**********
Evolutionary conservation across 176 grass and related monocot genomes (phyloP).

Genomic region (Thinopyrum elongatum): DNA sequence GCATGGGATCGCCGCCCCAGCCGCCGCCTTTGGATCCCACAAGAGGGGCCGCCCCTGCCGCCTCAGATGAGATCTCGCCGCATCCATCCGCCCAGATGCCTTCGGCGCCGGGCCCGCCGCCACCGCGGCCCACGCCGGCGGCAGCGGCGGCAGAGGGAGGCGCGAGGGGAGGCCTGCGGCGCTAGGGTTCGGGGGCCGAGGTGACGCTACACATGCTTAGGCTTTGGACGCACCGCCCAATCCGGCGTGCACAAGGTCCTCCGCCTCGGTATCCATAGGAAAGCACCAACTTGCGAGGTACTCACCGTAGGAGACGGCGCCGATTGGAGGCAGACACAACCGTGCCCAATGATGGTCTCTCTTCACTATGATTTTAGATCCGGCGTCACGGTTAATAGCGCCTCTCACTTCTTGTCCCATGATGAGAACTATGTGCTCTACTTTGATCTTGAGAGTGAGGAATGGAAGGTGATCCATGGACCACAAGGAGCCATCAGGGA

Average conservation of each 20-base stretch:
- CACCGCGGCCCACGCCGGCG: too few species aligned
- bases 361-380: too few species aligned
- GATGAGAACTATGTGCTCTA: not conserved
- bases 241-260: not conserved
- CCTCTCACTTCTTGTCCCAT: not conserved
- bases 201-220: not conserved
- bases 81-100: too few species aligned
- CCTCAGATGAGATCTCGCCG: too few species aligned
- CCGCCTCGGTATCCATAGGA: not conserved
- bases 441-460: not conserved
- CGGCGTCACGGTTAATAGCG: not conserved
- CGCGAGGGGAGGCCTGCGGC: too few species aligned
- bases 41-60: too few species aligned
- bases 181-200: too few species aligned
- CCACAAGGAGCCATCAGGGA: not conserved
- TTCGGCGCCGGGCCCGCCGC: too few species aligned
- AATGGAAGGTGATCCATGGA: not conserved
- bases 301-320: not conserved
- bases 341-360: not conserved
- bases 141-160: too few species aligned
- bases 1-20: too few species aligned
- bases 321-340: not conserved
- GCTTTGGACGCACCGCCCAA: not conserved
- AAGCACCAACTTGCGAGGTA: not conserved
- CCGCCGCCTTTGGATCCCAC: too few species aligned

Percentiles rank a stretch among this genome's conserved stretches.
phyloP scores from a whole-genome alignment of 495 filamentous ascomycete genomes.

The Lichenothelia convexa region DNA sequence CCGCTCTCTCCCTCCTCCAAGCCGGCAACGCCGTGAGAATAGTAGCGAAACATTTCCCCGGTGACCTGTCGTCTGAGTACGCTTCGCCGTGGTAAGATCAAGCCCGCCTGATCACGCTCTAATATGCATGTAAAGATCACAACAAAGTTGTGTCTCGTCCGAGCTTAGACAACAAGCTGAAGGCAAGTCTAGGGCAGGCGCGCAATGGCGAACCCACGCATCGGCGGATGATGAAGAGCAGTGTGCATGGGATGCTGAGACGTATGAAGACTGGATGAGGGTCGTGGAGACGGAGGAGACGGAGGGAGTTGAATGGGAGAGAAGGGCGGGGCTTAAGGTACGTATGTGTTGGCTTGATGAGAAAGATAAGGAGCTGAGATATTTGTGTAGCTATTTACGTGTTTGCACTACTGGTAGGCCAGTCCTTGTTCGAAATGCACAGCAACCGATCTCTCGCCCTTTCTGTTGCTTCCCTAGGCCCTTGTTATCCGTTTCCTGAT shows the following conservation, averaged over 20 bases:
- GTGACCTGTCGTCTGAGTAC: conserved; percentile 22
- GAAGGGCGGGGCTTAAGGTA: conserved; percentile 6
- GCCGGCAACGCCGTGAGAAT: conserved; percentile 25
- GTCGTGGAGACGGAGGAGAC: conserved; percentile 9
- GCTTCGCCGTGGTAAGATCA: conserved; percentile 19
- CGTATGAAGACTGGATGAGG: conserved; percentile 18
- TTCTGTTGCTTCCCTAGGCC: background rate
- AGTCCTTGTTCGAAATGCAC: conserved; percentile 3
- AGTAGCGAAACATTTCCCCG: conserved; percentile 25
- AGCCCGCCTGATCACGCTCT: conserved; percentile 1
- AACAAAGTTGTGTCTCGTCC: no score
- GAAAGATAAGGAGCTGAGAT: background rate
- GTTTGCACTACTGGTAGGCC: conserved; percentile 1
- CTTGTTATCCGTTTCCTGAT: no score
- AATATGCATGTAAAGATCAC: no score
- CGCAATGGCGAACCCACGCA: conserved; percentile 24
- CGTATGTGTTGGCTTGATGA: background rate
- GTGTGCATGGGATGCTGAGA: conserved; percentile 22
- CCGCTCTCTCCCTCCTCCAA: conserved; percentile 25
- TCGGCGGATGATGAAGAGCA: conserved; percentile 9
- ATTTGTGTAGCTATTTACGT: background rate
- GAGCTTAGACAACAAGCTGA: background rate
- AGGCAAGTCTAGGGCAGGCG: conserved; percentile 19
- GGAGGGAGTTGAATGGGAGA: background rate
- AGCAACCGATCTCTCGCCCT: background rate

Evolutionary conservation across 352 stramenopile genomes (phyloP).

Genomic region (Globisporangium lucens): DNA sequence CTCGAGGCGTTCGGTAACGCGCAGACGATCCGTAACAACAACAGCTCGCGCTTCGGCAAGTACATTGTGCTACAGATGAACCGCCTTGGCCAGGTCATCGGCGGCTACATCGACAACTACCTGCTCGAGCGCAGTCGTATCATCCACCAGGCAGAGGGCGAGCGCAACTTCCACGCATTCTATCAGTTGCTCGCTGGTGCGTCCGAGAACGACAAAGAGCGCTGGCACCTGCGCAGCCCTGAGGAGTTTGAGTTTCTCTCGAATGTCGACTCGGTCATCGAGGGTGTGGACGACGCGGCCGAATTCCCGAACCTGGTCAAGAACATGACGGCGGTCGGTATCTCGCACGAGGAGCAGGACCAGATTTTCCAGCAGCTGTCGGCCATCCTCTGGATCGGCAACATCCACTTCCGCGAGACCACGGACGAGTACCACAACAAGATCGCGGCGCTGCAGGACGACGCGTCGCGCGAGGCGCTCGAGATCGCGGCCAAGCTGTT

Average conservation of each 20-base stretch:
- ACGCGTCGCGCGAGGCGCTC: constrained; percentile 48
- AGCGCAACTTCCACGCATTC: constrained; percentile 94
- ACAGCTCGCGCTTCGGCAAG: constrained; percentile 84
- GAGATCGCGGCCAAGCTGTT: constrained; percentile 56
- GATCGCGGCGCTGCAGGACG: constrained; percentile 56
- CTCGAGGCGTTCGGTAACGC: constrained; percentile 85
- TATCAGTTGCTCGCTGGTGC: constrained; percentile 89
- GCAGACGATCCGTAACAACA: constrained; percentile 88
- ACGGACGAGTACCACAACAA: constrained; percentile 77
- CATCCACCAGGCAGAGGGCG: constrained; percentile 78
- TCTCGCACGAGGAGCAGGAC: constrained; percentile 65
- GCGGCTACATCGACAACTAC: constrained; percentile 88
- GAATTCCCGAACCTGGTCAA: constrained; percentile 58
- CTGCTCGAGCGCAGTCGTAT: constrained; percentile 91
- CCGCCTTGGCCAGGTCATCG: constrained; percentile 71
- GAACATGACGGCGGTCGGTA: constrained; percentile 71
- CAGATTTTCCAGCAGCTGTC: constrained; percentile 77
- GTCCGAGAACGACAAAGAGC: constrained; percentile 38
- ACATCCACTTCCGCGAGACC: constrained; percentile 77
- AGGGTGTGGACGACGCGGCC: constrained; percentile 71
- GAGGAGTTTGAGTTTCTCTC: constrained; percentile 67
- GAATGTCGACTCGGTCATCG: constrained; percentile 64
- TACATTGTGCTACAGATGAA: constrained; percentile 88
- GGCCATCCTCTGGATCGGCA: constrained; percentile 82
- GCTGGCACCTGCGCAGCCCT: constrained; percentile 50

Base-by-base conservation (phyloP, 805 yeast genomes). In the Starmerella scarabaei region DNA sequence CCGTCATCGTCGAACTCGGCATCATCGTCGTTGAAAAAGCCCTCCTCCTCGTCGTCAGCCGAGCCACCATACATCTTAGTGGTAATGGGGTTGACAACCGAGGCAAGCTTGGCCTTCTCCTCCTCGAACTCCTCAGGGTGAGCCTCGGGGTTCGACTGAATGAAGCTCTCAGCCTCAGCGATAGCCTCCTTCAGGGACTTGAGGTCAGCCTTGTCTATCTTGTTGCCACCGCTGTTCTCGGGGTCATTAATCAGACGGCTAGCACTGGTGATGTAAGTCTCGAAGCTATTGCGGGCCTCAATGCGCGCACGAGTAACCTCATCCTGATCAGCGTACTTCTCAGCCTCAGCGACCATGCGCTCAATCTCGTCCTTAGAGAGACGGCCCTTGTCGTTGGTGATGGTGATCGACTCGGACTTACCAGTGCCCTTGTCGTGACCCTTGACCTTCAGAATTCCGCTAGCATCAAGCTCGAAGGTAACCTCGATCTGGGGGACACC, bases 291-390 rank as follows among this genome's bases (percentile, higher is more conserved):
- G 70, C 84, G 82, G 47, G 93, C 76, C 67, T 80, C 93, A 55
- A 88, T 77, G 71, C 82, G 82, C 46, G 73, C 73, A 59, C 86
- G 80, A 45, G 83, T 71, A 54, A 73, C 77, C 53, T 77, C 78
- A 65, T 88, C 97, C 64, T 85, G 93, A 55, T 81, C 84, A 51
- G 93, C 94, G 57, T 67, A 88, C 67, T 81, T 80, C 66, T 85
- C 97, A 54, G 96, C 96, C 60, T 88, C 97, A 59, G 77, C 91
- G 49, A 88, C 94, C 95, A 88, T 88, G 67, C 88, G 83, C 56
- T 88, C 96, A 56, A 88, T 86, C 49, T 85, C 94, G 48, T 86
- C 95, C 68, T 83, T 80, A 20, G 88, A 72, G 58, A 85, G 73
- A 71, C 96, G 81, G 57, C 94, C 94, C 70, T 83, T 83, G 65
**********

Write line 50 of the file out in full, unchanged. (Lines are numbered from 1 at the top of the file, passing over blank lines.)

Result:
- CCGCTCTCTCCCTCCTCCAA: conserved; percentile 25